An entertainer, humanitarian, and an individual who lifted the spirit of his fellow countrymen, his enthusiasm for life infected all who saw him. He spread laughter and good will, touching the hearts of people throughout the world, especially young people. He was a true professional, a star of film, stage, television, and radio. His dedication to helping less fortunate children is also remembered. He was a good man, a pro who cared, an example of the best in America's soul. And he will always be remembered around the world by millions of children for his unselfish willingness to serve every time the U.N. called upon him to do so.
Lyman L. Lemnitzer:
A brave and dedicated military officer who served our nation in peace and war, General Lemnitzer's skill as a tactician, planner, and negotiator was instrumental in the Second World War. He fought in Korea, he served as U.S. commander in chief in Europe, and eventually became the Chairman of the Joint Chiefs of Staff. His life has been one marked by high military skill and unselfish devotion to his country.
John A. McCone:
As Director of Central Intelligence between 1961 and 1965, John A. McCone guided our nation's intelligence community through some of its most difficult hours. He strengthened the Nation's critical capacity for effective intelligence operations, maintained the intelligence community's reputation for unbiased analysis, and played an active role in policy debates. Integrity, patriotism -- these qualities have marked his long and distinguished service to our nation.
Frederick D. Patterson:
For five decades, as president and president emeritus of Tuskegee Institute, Dr. Frederick D. Patterson has been one of America's outstanding educators. He is also the founder of the United Negro College Fund and the College Endowment Funding Plan, and through these, he has helped finance excellence throughout America's community of historically black colleges. By his inspiring example of personal excellence and unselfish dedication, he has taught the Nation that, in this land of freedom, no mind should be allowed to go to waste.
And his will be received by his wife, Ruth Perlmutter.
In the ``Diary of a Cancer Patient,'' Nathan Perlmutter wrote: ``Funny what I feel I've accomplished. I married the prettiest girl. I made it to marine infantry officer, wrote a few books, and became director of the Anti-Defamation League.'' That casual, self-deprecating voice is the voice of a hero. For Mr. Perlmutter has made it his life's work to champion human dignity. He is a hero indeed, a hero of the human spirit.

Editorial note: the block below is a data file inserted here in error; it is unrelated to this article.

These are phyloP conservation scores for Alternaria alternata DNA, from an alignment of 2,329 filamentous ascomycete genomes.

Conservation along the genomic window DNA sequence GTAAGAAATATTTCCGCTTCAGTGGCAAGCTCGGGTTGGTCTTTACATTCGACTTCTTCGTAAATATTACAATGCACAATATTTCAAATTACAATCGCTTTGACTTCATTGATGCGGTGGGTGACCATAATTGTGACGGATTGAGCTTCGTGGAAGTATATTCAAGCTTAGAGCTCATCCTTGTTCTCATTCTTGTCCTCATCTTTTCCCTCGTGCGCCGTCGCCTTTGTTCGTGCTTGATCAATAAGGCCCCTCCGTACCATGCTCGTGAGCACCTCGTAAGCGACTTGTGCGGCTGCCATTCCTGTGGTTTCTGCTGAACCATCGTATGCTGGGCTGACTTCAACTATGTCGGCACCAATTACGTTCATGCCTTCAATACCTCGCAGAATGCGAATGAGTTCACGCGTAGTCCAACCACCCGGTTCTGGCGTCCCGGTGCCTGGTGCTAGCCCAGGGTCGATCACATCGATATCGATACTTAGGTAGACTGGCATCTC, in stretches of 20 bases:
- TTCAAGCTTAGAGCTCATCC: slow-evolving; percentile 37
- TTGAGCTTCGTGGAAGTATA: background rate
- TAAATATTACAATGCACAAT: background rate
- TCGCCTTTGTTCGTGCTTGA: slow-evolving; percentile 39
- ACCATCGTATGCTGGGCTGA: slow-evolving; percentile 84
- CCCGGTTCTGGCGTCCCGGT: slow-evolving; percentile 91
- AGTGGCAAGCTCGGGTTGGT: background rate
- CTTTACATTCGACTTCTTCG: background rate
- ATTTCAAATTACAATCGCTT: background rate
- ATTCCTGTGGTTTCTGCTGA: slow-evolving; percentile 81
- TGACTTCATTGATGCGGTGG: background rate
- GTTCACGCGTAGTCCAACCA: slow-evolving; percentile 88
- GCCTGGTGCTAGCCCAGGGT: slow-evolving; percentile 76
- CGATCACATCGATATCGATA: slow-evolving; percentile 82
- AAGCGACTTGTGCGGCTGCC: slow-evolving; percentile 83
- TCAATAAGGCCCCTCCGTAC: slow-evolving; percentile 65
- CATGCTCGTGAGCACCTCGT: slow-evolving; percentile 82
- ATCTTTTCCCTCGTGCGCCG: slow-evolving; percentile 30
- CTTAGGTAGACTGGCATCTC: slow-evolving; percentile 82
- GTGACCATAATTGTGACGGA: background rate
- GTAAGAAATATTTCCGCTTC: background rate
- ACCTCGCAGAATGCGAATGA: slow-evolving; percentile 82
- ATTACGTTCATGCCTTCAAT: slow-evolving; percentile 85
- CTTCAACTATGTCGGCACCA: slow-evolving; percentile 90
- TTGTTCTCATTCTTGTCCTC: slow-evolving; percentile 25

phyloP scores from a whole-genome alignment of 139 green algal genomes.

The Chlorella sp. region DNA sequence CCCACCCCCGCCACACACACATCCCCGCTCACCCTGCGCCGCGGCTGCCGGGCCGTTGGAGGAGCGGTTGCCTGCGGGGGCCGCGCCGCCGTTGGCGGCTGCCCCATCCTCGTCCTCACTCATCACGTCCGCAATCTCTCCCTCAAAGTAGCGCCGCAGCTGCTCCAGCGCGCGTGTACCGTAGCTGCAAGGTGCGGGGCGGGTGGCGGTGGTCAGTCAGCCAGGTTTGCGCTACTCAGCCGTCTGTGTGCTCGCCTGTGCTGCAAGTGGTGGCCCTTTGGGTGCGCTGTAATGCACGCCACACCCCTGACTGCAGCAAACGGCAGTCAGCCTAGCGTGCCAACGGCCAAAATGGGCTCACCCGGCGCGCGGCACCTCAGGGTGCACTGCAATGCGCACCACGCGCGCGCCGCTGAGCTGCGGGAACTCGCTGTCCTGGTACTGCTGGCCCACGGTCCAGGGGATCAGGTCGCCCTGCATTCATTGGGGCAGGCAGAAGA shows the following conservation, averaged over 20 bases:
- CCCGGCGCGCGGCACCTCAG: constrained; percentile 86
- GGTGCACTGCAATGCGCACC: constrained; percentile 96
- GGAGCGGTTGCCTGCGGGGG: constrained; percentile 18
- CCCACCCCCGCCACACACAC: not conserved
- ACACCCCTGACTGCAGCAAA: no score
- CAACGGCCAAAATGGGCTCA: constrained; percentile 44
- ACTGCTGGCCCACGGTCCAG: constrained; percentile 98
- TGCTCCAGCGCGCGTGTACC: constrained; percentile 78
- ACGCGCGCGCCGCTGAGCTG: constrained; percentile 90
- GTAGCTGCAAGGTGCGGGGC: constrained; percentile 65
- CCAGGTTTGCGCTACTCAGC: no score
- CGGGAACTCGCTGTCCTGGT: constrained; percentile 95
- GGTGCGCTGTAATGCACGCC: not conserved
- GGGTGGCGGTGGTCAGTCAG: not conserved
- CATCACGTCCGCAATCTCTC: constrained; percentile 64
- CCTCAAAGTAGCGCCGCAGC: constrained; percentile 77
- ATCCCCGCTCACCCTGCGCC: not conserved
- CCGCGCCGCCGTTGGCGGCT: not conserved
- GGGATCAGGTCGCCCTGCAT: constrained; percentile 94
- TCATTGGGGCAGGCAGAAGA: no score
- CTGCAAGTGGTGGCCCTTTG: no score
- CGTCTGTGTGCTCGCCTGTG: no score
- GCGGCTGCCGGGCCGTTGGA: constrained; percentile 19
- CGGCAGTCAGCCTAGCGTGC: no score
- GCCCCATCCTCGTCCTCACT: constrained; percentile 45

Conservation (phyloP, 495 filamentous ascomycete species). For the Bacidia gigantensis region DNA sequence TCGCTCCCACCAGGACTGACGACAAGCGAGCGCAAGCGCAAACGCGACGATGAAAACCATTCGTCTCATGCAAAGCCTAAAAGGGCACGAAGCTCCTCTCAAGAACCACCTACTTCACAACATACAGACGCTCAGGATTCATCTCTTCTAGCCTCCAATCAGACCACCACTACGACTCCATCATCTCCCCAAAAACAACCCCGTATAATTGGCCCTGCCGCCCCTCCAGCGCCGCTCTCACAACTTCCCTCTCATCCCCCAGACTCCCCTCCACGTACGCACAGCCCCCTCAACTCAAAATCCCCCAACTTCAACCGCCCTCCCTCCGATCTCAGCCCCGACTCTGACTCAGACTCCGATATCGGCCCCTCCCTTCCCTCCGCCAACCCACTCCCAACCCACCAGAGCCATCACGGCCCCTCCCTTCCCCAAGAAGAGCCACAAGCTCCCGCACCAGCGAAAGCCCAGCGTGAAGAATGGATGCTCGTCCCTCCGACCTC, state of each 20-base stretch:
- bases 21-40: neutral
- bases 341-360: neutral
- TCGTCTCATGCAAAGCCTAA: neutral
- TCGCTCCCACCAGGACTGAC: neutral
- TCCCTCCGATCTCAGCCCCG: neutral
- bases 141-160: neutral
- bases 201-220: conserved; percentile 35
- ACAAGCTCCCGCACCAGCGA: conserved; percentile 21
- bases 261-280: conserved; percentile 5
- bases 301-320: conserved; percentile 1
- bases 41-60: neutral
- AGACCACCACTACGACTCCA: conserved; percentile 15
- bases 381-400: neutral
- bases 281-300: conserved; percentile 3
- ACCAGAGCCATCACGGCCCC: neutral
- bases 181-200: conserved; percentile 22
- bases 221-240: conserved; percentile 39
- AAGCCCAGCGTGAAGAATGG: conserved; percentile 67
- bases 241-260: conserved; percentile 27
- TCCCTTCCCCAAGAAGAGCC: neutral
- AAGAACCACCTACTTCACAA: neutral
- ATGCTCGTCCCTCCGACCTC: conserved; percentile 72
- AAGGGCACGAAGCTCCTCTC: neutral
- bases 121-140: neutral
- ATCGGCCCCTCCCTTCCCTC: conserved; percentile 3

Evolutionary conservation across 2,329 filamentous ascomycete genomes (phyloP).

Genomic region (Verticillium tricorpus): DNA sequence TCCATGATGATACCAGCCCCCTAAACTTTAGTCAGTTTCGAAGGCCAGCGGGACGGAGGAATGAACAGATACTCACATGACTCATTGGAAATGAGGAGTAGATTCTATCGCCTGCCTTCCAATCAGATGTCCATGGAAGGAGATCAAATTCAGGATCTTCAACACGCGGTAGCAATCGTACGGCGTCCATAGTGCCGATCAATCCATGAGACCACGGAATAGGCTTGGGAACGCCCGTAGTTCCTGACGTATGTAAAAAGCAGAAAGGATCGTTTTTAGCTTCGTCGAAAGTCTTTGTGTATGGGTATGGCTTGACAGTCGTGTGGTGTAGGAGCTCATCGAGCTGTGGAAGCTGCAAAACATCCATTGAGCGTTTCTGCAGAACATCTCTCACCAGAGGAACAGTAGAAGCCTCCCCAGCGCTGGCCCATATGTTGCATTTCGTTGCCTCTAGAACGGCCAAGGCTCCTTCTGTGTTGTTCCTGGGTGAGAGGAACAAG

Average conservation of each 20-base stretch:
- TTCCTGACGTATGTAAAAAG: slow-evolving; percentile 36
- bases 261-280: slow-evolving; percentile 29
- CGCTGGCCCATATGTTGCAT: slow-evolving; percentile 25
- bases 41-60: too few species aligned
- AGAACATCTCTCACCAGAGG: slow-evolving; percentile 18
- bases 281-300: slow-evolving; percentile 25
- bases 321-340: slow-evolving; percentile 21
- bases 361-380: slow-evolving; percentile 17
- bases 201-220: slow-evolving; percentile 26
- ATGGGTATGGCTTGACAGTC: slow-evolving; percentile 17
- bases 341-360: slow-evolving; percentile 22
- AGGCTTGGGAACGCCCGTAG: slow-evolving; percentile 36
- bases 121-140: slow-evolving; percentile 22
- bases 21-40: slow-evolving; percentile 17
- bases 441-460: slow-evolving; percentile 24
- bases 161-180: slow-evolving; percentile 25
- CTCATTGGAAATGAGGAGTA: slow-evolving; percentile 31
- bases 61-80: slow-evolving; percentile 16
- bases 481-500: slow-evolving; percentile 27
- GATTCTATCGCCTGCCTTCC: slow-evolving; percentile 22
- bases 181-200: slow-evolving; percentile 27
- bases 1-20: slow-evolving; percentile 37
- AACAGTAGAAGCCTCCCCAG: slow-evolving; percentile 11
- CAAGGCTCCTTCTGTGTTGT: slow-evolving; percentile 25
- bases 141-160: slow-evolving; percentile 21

He once jokingly asked his mother why she had carried him longer than the usual 9 months. ``Slava,'' she answered, ``to give you such beautiful hands.'' Performing, teaching, and conducting, the beautiful hands of Mstislav Rostropovich have shared with millions his passion for music, especially the music of the homeland he has never ceased to love. He is a virtuoso not only of music but of heart and mind, as well.
William B. Walsh, M.D.:
Dr. William B. Walsh has spent a lifetime giving hope to others. For 14 years, in ports around the world, millions cheered the ship that Dr. Walsh's dreams launched, the S.S. Hope. Medical care and training -- these were the Hope's cargo, together with a message of good will from all Americans. Today Project HOPE has stepped ashore, and Dr. Walsh is reaching people wherever there is need and, as always, is giving of himself so that others might find hope. He is a credit to his profession and to his country.
And his will be received by Mrs. Willson.
Our country knows Meredith Willson as the composer-lyricist whose musicals and songs captured the joy and innocence of America. Meredith Willson's career embraced the musical life of his nation. His greatest hits, ``The Music Man'' and ``The Unsinkable Molly Brown,'' will forever stand as landmarks of the Broadway stage. As one critic said: ``His music is as American as apple pie and a Fourth of July oration.'' He will always be remembered affectionately and with respect for his virtuosity as our music man.
And I will always remember him, because as an old ex-lieutenant of horse cavalry in World War II, he wrote a song for the cavalry.
I know that you're as proud as we are to have all of these people with us. And that concludes our ceremony here, but it doesn't conclude our feeling of thanks for these people and what they've done.
Note: The President spoke at 1:14 p.m. in the East Room at the White House following a luncheon for the recipients and their guests.